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Teaching assistant with QTS

Discussion in 'Trainee and student teachers' started by maspo6, Mar 15, 2016.

  1. maspo6

    maspo6 New commenter


    Apologies for the long post but in 2011 I completed my PGCE and gained my QTS. Due to lack of jobs and personal circumstances (my partners job) I ended up moving out of the area where I had been training, lost my network completely and fell into a retail job. This job soon became a requirement and after moving again, I am now in a position where I want to get back in the classroom.

    I understand that it would probably be very difficult to embark on my NQT year after a 5 year break, so I feel it may be best to try and take up a teaching assistant post. This will allow me to regain my confidence in the classroom and get a more consistent view at current practices and the curriculum so that I can then embark on my NQT year when I feel I am back up to speed with the current landscape. There were always rumours that your QTS expired after 5 years but we were always told when training that this was not the case, although it was advised that after 5 years it may be more difficult to go back to teaching as the curriculum and landscape would substantially change in that time.

    The main frustration that I am having is that the recruitment agencies I have contacted so far simply wish to use me for cover supervisor positions which will improve my confidence and behaviour management strategies (although this was also my strong point) but I feel I will not get the long term experience I need to acquire the knowledge to get back in to the classroom. The agencies are also telling me that my PGCE is worthless at the moment because it has almost 'expired' (although I wasn't aware that it could expire!).

    I am really in search of advice or help to see whether this is a silly idea or if it would be possible, and if so, how!

    Thank you all in advance for the help you'll inevitably provide!
  2. Kartoshka

    Kartoshka Established commenter

    QTS does not expire. People sometimes get confused about "the five year rule", which refers to supply teaching in state schools; you are allowed to teach supply for five years after qualifying, without having completed induction. After five years you must complete your NQT year before you can do any more supply work.

    Load of nonsense. Does a BA expire? A BSc? An MSc? Then why would a PGCE? They are all graduate and postgraduate qualifications, awarded as a result of hard work and study. They can't "expire".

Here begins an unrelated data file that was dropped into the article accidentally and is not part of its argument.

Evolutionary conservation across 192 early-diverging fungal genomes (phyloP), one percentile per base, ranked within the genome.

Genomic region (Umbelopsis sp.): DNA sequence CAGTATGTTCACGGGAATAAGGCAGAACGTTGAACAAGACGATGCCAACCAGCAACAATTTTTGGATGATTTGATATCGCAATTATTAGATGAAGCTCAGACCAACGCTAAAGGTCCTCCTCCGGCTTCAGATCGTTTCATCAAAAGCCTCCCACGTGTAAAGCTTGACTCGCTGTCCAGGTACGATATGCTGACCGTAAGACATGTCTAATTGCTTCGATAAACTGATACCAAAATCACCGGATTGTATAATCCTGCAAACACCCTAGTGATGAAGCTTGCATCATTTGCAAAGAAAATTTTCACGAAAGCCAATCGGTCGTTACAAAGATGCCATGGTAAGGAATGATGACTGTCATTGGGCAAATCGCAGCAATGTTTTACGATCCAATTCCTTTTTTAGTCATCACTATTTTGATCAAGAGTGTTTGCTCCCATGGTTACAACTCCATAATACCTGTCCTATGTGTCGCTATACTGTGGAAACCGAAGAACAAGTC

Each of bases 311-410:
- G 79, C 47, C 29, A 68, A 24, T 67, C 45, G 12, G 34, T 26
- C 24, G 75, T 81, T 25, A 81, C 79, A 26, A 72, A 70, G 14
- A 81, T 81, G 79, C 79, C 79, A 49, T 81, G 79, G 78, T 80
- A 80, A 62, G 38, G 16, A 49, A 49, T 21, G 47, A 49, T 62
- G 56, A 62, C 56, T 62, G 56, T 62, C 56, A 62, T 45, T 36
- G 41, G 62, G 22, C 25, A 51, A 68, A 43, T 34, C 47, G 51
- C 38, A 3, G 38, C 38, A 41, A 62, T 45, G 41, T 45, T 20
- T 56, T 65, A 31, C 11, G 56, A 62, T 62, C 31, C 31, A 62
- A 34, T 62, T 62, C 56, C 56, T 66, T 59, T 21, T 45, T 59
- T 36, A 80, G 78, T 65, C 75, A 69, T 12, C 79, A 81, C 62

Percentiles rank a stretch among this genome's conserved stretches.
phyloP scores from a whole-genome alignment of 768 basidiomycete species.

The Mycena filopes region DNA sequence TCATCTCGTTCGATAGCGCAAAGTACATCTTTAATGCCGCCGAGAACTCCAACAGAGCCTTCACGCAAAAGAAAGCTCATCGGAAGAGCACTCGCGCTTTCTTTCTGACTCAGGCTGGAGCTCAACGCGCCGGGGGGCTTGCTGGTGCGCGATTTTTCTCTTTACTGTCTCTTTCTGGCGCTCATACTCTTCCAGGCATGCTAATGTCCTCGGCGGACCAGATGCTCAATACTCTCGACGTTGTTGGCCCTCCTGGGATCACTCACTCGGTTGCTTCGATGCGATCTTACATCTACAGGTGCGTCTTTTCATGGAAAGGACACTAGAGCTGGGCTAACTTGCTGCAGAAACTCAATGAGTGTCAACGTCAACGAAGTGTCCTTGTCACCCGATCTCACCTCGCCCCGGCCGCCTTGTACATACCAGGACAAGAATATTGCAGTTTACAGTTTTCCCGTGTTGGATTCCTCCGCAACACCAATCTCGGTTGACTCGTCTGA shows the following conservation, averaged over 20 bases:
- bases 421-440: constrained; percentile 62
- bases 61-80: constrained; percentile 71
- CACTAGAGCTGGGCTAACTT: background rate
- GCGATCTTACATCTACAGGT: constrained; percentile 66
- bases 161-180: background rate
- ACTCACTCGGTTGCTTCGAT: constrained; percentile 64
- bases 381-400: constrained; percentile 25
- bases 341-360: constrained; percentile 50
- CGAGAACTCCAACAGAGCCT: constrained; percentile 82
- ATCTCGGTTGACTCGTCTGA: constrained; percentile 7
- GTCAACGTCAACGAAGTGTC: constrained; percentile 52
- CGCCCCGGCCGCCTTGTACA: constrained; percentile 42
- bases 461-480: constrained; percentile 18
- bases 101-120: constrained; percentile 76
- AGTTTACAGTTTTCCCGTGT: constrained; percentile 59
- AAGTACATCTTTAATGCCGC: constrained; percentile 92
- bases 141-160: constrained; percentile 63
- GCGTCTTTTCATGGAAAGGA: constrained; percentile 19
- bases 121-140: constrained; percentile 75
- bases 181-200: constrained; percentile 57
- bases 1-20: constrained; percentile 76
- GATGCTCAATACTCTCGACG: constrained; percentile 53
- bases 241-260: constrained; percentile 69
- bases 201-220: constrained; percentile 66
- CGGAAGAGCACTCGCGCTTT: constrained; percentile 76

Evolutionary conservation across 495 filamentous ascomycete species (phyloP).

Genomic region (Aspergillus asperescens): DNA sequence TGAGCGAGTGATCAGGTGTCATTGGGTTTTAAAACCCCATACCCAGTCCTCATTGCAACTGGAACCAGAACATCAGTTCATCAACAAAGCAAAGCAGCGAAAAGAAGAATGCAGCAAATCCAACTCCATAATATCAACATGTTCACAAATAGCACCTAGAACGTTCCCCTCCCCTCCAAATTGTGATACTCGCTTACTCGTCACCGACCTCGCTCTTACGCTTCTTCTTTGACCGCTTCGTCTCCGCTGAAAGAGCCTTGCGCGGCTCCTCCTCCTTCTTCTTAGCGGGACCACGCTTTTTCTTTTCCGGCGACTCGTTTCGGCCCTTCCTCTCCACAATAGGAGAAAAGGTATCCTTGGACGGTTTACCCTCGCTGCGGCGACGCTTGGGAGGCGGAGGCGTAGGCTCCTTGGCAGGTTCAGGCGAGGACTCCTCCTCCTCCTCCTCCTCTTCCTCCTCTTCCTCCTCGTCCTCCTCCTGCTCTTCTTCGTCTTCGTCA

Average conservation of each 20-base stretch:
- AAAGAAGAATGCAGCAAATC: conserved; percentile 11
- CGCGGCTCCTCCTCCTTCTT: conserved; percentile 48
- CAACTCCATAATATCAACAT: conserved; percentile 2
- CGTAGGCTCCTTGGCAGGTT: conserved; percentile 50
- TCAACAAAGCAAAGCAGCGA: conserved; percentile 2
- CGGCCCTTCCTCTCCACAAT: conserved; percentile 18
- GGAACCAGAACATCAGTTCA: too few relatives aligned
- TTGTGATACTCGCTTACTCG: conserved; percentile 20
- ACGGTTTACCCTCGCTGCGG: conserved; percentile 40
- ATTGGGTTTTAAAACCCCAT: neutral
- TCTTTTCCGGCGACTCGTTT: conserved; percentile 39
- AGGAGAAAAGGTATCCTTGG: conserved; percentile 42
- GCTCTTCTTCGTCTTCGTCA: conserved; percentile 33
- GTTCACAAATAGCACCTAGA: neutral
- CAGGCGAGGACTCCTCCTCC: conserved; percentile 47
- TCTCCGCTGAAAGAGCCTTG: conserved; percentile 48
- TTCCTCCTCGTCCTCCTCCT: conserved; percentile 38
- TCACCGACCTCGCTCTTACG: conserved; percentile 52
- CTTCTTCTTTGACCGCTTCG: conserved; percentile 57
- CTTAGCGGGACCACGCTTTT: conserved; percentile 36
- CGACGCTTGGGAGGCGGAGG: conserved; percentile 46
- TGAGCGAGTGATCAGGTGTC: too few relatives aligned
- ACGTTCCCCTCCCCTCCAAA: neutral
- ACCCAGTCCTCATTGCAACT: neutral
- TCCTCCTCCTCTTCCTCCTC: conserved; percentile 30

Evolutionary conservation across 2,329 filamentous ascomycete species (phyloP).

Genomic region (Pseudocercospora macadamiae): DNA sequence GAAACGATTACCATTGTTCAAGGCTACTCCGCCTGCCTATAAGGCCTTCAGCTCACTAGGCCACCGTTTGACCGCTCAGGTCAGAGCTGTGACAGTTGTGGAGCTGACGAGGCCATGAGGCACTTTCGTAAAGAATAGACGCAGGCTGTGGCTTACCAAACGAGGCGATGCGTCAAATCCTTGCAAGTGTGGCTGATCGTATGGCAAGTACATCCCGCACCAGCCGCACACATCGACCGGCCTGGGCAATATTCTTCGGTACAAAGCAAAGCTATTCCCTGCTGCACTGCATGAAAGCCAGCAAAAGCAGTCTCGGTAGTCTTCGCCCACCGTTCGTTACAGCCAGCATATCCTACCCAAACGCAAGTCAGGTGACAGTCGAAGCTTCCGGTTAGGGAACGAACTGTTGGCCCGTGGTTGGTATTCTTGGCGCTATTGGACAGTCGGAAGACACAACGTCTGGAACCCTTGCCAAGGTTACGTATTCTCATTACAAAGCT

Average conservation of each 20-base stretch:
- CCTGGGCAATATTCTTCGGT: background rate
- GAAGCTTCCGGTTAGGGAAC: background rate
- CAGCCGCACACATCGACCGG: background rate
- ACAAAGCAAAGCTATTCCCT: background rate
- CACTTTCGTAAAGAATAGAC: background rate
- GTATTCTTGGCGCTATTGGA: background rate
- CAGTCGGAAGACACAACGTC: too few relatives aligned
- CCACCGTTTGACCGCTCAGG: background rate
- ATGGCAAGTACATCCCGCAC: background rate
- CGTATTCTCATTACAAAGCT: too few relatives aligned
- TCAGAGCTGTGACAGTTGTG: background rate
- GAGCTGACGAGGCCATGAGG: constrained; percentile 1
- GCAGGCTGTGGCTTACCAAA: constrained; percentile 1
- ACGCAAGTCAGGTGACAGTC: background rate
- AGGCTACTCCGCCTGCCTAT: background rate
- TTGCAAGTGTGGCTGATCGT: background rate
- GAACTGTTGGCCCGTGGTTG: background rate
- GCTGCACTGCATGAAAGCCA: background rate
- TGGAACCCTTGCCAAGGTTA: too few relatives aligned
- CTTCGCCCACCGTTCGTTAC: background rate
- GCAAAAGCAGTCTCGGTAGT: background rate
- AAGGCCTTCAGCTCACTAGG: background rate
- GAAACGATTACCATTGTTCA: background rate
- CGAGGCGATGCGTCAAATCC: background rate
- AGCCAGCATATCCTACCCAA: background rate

3. Kartoshka

    Kartoshka Established commenter

    Oh, and to answer your question: it is possible for you to work as a teaching assistant, but the difficulty will be to find a role. It is quite a popular job, among those who are not qualified as teachers but want to work with children, and those who are qualified as teachers but don't want the stress/responsibility/workload that goes along with the job.

    As you will no doubt be aware, there are lots of teachers currently leaving the profession and so there are lots of vacancies for cover supervisors, which you are well qualified to do and therefore the agencies are keen to put you in that role.
  4. maspo6

    maspo6 New commenter

    Thanks for your reply, it's really helpful! If it's a competitive market, then I assume getting teaching assistant work through an agency to build up experience will improve my CV and give me a specific edge over the competition? Then hopefully find a more permanent position to develop my knowledge again?
  5. Wotton

    Wotton Lead commenter

    Why go through an agency just apply for the jobs as they are advertised. If you can do some voluntary work in a school. Are you primary or secondary?
  6. maspo6

    maspo6 New commenter

    I've had to relocate so an agency seemed like the best option as I have no network or connections and the area I've moved to seems to advertise jobs in the most random places. I was hoping the agency work might get me a foot in the door and hopefully get me some contacts that I start to help build a network from!
  7. Wotton

    Wotton Lead commenter

    If you are introduced to a school through an agency then any of those schools employing you have to pay the agency a "finders fee". Take your CV to various local schools tell them you are available. Many schools advertise on their local county web site or even on tes. Another is ETeach.

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